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What is ADR?

Alternative Dispute Resolution (ADR) is a general term encompassing various techniques for resolving
conflict outside of court using a neutral third party. When strategically applied in the context of
enforcement negotiations, ADR has proven to be a useful tool in overcoming impasse, improving the
efficiency of difficult negotiations, and achieving durable settlements. Outside of the enforcement
context, ADR has been effectively used to enhance public involvement in environmental decisions, to
facilitate technical inquiries and information exchanges, and to identify creative solutions to daunting

What types of ADR might be used in environmental

Mediation: In mediation, a neutral mediator with no decision-making authority helps parties clarify
issues, explore settlement options, and evaluate how best to advance their respective interests.
Mediation is the ADR technique most commonly used in regulatory and Superfund enforcement cases
and, in this context, is generally a confidential process.
Facilitation: Facilitation involves the use of a neutral to help a group of people conduct productive
discussions about complex, sensitive, or potentially controversial issues. The focus of the facilitators
role is to help people communicate effectively with each other. Facilitation may be a significant
component of a mediation process, especially where a large number of parties are involved. Facilitation
is also often used, in the absence of an active dispute, when people come together for some type of
exchange, such as to share information, to air divergent views, to generate options, to establish
priorities, or to offer input into a decision. Facilitation can be useful in otherwise unassisted
enforcement negotiations to help reduce confusion and conduct productive and clarifying discussions.
Depending upon the context, facilitative processes may or may not be confidential.
Convening: Convening is the use of a neutral to help parties determine whether and how to pursue
negotiation; the convener may help the parties identify issues, identify necessary participants,
determine whether some type of neutral assistance would be useful, and if so, select a mutually
acceptable neutral or team of neutrals. Individual conversations with a neutral convener are generally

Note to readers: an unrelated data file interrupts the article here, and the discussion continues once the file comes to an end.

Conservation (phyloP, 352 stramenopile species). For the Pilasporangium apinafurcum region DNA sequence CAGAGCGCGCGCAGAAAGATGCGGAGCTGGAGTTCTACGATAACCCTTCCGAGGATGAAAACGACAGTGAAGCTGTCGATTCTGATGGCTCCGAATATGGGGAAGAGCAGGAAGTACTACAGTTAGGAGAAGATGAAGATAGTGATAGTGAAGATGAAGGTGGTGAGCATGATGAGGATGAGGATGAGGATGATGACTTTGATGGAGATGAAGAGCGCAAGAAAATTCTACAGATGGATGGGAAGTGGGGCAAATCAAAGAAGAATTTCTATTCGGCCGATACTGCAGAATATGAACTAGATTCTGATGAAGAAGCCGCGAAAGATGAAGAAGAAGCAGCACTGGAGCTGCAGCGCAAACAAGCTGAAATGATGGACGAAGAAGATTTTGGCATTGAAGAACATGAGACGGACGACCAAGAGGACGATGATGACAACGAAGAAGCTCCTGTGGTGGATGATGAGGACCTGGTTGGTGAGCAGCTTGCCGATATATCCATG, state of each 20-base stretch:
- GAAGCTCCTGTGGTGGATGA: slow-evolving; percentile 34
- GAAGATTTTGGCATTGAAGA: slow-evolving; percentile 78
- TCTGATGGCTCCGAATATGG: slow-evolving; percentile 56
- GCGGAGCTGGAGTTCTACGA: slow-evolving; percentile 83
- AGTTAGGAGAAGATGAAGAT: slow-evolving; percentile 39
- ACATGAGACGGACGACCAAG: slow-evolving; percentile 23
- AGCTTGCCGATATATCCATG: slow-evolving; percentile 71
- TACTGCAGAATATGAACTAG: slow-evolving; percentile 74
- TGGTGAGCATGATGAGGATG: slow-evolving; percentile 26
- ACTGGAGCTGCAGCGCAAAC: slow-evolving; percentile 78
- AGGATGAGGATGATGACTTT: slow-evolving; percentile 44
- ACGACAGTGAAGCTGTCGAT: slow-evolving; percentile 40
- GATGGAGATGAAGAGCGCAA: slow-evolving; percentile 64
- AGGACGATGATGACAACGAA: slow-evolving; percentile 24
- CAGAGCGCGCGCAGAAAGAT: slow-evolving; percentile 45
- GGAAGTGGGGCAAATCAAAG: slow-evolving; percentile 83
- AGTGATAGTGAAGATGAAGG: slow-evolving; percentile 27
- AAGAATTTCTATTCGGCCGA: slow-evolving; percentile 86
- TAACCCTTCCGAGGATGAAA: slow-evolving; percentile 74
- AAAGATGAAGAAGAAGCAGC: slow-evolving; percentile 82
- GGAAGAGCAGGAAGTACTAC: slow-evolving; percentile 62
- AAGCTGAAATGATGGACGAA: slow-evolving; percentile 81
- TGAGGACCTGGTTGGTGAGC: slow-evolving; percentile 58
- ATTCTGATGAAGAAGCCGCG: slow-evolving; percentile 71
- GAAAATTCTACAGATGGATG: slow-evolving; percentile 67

Arbitration: At the other end of the spectrum from mediation is arbitration, in which the neutral
evaluates the merits of the case and issues a decision which may be either binding or non-binding
(advisory). The arbitrator functions essentially as a judge.

Spectrum of Dispute Resolution Methods

Unassisted Negotiation

Assisted Negotiation





Negotiation: Parties and their

Convening: The

Early Neutral

Court: Parties litigate their case in

attorneys attempt to resolve a

use of a neutral

Evaluation: The

court, presenting evidence and

dispute through direct discussions

to help parties

use of a neutral

arguments to a judge and, as

with one another.


evaluator to give

appropriate, a jury. The court issues

whether and how

opinions on each

a binding decision subject to any

to pursue

partys case and

rights of appeal.


the likely court


Facilitation: The

Administrative Court: Parties try

their case before an agency

use of a neutral


administrative law judge for a

to help a group of

Finding: The use

binding decision subject to any

people conduct

of a neutral to

rights of appeal.



discussions about

analyze, and

Binding Arbitration: The use of a

complex or

report to parties

neutral to review evidence, hear


regarding factual

arguments, and issue a binding




Mediation: A

Arbitration: The

voluntary process

use of a neutral

involving the use

to review

of a neutral to

evidence, hear

help parties reach arguments, and

agreement by

issue a non-

clarifying issues,

binding decision.


Summary Jury

options, and

Trial: Parties

evaluating how

present their case

best to advance

to a jury for a

their respective




Non-Binding Outcome

Binding Outcome